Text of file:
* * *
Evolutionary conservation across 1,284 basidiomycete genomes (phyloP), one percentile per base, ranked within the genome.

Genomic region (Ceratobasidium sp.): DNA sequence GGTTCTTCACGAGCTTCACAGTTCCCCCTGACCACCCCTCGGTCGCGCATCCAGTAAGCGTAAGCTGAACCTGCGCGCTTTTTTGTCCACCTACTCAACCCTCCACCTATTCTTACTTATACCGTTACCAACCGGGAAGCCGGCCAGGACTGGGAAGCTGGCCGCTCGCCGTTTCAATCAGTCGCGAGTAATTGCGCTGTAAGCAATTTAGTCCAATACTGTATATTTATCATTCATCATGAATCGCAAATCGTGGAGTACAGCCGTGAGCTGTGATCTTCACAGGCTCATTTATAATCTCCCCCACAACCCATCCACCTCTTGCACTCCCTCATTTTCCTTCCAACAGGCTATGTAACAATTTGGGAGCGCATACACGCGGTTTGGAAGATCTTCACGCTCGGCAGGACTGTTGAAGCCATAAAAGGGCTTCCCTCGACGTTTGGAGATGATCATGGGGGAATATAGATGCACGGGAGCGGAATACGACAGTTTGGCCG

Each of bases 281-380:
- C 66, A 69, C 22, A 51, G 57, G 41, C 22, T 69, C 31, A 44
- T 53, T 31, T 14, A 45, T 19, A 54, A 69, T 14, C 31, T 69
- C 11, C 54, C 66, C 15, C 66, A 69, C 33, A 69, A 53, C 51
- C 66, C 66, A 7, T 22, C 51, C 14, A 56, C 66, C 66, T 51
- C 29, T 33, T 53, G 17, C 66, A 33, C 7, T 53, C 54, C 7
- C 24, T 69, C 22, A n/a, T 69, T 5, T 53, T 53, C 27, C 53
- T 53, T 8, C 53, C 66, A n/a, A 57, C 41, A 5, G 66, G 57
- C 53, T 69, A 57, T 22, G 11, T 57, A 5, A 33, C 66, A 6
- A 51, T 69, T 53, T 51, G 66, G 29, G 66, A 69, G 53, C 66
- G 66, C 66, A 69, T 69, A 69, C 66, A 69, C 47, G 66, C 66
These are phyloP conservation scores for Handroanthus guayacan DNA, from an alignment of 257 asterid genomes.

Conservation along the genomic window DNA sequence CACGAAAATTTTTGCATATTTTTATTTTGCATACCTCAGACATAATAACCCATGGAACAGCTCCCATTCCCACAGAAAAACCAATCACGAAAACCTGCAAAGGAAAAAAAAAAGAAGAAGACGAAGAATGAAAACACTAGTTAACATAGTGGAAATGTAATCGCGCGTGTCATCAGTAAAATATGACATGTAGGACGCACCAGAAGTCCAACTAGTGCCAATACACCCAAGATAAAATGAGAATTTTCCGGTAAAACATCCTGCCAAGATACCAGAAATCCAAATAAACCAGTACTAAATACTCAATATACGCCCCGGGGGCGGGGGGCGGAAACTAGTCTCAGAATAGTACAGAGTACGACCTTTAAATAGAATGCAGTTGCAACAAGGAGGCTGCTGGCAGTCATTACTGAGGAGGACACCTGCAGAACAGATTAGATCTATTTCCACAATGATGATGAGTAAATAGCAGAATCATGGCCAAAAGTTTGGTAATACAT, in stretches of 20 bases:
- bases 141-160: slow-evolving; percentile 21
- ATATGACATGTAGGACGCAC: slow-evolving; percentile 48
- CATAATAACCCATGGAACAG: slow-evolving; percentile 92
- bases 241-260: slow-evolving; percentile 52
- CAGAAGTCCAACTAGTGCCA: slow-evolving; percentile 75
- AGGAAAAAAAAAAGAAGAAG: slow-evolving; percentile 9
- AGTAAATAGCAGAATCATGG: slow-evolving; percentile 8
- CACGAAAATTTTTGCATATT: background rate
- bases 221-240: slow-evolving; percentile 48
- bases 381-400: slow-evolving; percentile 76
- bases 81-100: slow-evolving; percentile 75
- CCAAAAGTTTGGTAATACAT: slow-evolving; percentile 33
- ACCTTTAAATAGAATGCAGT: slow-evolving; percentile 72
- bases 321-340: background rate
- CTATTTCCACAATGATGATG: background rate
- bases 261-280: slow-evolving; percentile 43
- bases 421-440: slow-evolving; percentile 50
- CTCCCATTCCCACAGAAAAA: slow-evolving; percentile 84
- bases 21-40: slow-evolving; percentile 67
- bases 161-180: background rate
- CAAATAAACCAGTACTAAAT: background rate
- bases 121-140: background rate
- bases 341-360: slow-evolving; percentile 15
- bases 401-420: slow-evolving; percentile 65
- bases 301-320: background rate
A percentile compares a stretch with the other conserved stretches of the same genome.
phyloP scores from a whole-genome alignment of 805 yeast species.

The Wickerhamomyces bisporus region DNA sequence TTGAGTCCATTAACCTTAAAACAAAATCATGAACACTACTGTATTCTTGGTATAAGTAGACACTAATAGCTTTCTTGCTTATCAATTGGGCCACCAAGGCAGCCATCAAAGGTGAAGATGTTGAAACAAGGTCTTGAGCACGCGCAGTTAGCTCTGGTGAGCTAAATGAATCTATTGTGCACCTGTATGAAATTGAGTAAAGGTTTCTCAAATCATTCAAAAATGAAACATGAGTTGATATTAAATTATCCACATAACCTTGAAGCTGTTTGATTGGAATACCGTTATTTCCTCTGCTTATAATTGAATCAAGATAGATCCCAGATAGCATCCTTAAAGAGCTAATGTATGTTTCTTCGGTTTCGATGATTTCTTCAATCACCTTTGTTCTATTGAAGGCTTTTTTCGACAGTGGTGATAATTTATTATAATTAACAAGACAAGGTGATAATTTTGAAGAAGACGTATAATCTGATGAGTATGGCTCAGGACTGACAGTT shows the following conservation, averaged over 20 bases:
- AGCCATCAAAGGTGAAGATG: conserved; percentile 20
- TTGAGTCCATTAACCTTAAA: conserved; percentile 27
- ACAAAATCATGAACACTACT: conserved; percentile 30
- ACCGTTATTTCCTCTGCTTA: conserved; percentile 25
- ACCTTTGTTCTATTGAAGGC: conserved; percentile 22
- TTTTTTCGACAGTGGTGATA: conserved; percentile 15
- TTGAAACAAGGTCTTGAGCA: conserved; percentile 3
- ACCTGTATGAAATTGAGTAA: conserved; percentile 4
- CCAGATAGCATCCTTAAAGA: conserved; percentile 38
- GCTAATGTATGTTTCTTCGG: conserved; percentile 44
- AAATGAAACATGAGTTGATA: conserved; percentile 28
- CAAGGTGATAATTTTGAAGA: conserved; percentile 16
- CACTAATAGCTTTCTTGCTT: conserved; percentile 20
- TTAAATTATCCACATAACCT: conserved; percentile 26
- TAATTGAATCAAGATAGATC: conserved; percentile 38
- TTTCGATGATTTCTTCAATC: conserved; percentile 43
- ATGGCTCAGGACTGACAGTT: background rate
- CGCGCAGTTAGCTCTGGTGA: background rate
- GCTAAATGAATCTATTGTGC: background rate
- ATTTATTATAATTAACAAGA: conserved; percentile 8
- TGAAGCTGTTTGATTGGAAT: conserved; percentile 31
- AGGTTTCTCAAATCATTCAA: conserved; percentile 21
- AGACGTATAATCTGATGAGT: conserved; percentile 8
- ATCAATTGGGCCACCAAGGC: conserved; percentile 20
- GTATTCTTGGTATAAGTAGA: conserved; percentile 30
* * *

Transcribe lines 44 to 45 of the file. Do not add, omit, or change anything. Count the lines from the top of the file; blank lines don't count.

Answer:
- AGCCATCAAAGGTGAAGATG: conserved; percentile 20
- TTGAGTCCATTAACCTTAAA: conserved; percentile 27